Please help me with my rescue dog
He is a 9 m/o american cocker spaniel. I adopted him at four m/o & he was extremely anxious, timid, & terribly afraid of men. I noticed the beginning signs of aggression but he was young, they were manageable & didn't escalate. He would snatch toys away from my other dog but was always okay with me and anyone taking toys away from him or taking his food etc. He went through a phase of attacking my other dog (snapping at him) & getting too aggressive. That stopped. Then one time I was punishing him, I said no and shook my finger in his face, and he went to snap at me. Today he attacked my other dog so I went to stop him & he lunged at me, tried to bite me several times & was growling furiously. Today was the first, but it seems like a glimpse into my future with him. I have used four dog behaviorists, spent so much money and no one has helped. He is still aggressive and so afraid of men. I love him, I'm trying to give him the best life & home possible, but I don't know what else to do.
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Try posting this on the behavior forum on this site. There are more people there to give suggestions. Good Luck!
Kali earned her wings 10/21/14 answered on 9/30/12. Helpful? / 0
You have obviously done all you can do to solve your problem but has your dog been extensively checked out medically by your vet? I had a beautiful , very smart & loving cocker
spaniel who as she grew gradually became less affectionate, showed anger & aggression & would only allow me near her. She slowly changed from a brilliant, loving, devoted pet to a vicious attack dog! It broke my heart. After much testing with different vets it was determined she had Chrones disease & a brain tumor that was getting worse as she aged. Well, my beautiful girl lived for almost 17 years but the last years were almost intolerable. I think if the problem isn't physical, lots & lots of love & reassurance will make a huge difference. Good luck!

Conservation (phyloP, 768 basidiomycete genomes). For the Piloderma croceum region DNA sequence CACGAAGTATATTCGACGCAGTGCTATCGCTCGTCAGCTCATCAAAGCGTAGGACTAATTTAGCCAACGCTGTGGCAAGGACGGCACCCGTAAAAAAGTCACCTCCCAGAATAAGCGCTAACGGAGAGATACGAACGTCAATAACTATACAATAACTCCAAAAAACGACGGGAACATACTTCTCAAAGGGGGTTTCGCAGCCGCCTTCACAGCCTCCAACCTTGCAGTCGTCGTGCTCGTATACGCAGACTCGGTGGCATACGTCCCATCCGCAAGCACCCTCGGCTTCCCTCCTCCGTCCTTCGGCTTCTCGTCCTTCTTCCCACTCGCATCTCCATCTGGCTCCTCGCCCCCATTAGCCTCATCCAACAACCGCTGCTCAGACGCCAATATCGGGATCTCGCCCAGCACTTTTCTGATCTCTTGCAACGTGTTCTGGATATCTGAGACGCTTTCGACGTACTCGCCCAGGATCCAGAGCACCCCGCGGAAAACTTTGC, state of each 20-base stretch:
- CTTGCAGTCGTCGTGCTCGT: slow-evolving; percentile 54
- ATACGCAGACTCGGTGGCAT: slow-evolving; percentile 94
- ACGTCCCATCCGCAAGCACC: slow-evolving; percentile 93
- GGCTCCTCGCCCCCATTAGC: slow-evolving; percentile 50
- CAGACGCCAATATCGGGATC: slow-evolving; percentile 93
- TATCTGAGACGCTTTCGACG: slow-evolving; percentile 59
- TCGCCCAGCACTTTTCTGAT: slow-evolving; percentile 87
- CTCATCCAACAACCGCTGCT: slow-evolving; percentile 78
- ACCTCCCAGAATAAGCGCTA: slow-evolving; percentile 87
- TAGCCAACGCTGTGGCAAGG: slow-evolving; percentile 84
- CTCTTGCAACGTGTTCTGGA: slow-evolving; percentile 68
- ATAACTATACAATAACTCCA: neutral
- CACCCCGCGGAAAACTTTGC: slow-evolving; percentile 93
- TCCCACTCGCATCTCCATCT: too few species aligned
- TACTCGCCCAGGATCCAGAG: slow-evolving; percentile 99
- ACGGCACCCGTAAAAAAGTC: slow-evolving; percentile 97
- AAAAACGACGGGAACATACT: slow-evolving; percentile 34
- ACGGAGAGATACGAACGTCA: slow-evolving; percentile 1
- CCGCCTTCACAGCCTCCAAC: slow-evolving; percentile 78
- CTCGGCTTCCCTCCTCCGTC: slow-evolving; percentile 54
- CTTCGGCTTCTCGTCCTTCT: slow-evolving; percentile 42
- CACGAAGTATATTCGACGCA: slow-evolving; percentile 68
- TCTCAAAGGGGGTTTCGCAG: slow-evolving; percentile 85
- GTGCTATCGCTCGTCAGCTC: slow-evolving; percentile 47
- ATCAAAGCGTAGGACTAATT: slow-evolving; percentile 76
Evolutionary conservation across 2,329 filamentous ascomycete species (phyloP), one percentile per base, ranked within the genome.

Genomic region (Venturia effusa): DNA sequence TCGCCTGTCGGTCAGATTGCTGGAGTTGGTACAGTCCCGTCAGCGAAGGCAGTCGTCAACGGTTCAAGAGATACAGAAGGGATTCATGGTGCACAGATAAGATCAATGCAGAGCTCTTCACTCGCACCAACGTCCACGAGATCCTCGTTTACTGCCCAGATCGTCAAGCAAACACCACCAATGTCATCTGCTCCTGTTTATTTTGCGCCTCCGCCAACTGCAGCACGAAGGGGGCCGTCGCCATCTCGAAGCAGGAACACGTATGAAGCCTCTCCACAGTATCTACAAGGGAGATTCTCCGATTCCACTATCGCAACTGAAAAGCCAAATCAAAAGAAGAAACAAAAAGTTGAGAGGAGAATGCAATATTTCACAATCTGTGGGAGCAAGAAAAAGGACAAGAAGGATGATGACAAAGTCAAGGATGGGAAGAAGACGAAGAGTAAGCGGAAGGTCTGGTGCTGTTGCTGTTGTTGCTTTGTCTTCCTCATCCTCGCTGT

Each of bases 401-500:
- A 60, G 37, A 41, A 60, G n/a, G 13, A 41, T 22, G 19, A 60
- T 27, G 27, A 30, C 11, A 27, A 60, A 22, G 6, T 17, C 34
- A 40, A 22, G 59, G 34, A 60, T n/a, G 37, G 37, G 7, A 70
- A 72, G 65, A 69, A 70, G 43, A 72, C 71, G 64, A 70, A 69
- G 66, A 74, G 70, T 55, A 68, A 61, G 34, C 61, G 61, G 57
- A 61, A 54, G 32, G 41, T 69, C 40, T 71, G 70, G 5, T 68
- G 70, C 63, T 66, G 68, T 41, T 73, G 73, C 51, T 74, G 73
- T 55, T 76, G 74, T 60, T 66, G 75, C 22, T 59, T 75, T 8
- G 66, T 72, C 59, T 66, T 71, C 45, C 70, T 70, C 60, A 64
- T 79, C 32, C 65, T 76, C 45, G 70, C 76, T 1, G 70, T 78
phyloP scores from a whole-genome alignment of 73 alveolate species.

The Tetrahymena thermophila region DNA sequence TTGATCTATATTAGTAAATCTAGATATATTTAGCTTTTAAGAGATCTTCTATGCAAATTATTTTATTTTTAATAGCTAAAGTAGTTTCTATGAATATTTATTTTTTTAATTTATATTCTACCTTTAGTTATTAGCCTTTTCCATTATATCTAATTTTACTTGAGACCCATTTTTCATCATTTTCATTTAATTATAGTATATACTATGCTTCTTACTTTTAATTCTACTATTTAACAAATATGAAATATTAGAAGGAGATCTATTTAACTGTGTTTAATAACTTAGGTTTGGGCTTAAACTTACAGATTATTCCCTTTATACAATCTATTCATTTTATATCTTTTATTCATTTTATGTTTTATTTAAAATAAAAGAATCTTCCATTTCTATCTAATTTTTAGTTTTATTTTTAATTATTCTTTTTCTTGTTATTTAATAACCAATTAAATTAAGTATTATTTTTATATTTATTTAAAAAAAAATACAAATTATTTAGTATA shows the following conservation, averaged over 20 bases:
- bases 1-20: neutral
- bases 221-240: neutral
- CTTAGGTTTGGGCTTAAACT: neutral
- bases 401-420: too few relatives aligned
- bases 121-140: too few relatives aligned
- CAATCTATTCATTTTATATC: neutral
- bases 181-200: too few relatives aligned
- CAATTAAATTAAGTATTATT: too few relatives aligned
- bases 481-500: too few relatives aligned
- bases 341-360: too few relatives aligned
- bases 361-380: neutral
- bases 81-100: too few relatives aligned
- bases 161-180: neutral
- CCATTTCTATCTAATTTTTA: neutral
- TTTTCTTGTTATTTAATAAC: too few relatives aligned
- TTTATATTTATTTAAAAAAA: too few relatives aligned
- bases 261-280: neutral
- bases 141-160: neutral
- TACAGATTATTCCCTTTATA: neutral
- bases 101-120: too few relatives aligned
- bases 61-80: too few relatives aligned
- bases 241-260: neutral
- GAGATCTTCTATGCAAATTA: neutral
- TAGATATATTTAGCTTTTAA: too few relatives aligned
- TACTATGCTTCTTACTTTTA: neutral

Fearful dogs resort to reacting and biting because they have found this behavior provides them with the functional reward of whatever is making them fearful retreating. Also, in multi dog households, resource guarding can happen easily so it's best to feed dogs who have issues separately (preferably in a crate or in an isolated room) as well as supervise all play time and keep all toys ad high value treats/items off the floor when not in use. The agression you are describing is redirection, which can happen when the dog cannot reach what they are locked in on so they transfer that agression to the closest thing to them. I recommend two books, When Pigs Fly by Jane Killion which is an amazing book on training the "untrainable" dogs and my personal favorite Behavioral Adjustment Training by Grisha Strewart. Both are highly respected behaviorists who specialize in training dogs specifically with fear, frustration, and agression issues.
Boris answered on 10/10/12. Helpful? / 0